|Alternative names||Petite madeleine|
|Place of origin||France|
|Region or state||Commercy and Liverdun, Lorraine|
|Main ingredients||Flour, sugar, eggs, almonds or other nuts|
|Cookbook: Madeleines Media: Madeleines|
The madeleine (French pronunciation: [mad.lɛn], English: // or //) or petite madeleine ([pə.tit mad.lɛn]) is a traditional small cake from Commercy and Liverdun, two communes of the Lorraine region in northeastern France.
Madeleines are very small sponge cakes with a distinctive shell-like shape acquired from being baked in pans with shell-shaped depressions. Aside from the traditional moulded pan, commonly found in stores specialising in kitchen equipment and even hardware stores, no special tools are required to make madeleines.
A génoise cake batter is used. The flavour is similar to, but somewhat lighter than, sponge cake. Traditional recipes include very finely ground nuts, usually almonds. A variation uses lemon zest, for a pronounced lemony taste.
English madeleines also use a génoise sponge but they are baked in dariole moulds. After cooking, the cakes are coated in jam and desiccated coconut, and are usually topped with a glacé cherry.
Several legends are attached to the "invention" of the madeleines. They have tended to center on a female character named Madeleine who is said to have been in the service of an important character in the history of Lorraine – although there is no consensus over the last name of the cook nor the identity of the famous character. Some consider that the illustrious patron was 17th-century cardinal and rebel Paul de Gondi, who owned a castle in Commercy. Others consider that the inventor was named Madeleine Paulmier, who is said to have been a cook in the 18th century for Stanislaus I, duke of Lorraine and exiled King of Poland. The story goes that, in 1755, Louis XV, son-in-law of the duke, charmed by the little cakes prepared by Madeleine Paulmier, named them after her, while his wife, Maria Leszczyńska, introduced them soon afterward to the court in Versailles. Much beloved by the royal family, they conquered the rest of France in no time. Yet other stories have linked the cake with the pilgrimage to Compostela, in Spain: a pilgrim named Madeleine is said to have brought back the recipe from her voyage, or a cook named Madeleine is said to have offered little cakes in the shape of a shell to the pilgrims passing through Lorraine.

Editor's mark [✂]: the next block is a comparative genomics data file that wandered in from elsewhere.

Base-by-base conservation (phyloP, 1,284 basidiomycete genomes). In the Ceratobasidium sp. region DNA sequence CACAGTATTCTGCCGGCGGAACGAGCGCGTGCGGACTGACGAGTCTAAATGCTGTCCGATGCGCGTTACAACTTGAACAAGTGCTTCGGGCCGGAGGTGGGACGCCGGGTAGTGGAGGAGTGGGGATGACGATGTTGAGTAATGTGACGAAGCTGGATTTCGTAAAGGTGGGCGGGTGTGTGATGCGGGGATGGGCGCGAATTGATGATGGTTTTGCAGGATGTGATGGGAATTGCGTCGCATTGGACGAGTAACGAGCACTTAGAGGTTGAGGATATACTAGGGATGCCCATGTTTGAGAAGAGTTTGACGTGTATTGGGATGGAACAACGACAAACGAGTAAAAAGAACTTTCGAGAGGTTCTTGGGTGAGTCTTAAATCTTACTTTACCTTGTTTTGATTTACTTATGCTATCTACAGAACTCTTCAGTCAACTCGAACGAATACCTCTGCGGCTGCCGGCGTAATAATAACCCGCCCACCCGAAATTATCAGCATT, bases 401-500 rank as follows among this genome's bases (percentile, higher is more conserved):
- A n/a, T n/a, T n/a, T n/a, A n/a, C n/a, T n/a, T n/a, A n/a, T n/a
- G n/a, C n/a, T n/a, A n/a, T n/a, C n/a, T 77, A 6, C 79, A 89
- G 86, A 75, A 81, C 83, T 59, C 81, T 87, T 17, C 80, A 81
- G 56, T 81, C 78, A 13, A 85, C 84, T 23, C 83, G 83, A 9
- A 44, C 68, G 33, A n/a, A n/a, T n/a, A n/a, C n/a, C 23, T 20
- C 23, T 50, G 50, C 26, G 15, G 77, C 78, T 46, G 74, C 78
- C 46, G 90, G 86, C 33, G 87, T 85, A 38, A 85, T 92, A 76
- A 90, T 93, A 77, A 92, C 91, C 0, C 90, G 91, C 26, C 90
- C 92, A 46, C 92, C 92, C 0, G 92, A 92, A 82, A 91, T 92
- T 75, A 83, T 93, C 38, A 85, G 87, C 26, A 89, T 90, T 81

Other stories do not give the cake a Lorraine origin and lay its invention at the feet of pastry chef Jean Avice, who worked in the kitchens of Prince Talleyrand. Avice is said to have invented the Madeleine in the 19th century by baking little cakes in aspic moulds.
The term madeleine to describe a small cake seems to appear for the first time in France in the middle of the 18th century. In 1758, a French retainer of an Irish Jacobite refugee in France, Lord Southwell, is said to prepare "cakes à la Madeleine and other small desserts".
The appearance of the madeleine is indicative of the increasing use of metal molds in European baking in the 18th century (see also Canelés), but the commercial success of the madeleine dates back to the early years of the 19th century. Several mentions of the madeleine are made by culinary writers during the Napoleonic era, in particular in the recipe books of Antonin Carême and by famous gastronomer Grimod de la Reynière.
In Commercy, the production at a large scale of madeleines is said to have begun in the 1760s. In addition to being sold at the Commercy rail station, thus accelerating their spread through the country, is likely that the cakes were exported to Paris along with the marmalade from Bar-le-duc and the croquantes from Rheims. By the end of the 19th century, the madeleine is considered a staple of the diet of the French bourgeoisie.
In the 20th century
In In Search of Lost Time (also known as Remembrance of Things Past), author Marcel Proust uses madeleines to contrast involuntary memory with voluntary memory. The latter designates memories retrieved by "intelligence," that is, memories produced by putting conscious effort into remembering events, people, and places. Proust's narrator laments that such memories are inevitably partial, and do not bear the "essence" of the past. The most famous instance of involuntary memory by Proust is known as the "episode of the madeleine," yet there are at least half a dozen other examples in In Search of Lost Time.
No sooner had the warm liquid mixed with the crumbs touched my palate than a shudder ran through me and I stopped, intent upon the extraordinary thing that was happening to me. An exquisite pleasure had invaded my senses, something isolated, detached, with no suggestion of its origin. And at once the vicissitudes of life had become indifferent to me, its disasters innocuous, its brevity illusory – this new sensation having had on me the effect which love has of filling me with a precious essence; or rather this essence was not in me it was me. ... Whence did it come? What did it mean? How could I seize and apprehend it? ... And suddenly the memory revealed itself. The taste was that of the little piece of madeleine which on Sunday mornings at Combray (because on those mornings I did not go out before mass), when I went to say good morning to her in her bedroom, my aunt Léonie used to give me, dipping it first in her own cup of tea or tisane. The sight of the little madeleine had recalled nothing to my mind before I tasted it. And all from my cup of tea.— Marcel Proust, In Search of Lost Time
Additionally, Julia Alvarez references Proust's madeleine in her book How the García Girls Lost Their Accents, writing:
...as if staring at those little talismanic wooden carvings would somehow be my madeleine, bring back my past to me like they say tasting that cookie did for Proust.— Julia Alvarez, How the García Girls Lost Their Accents
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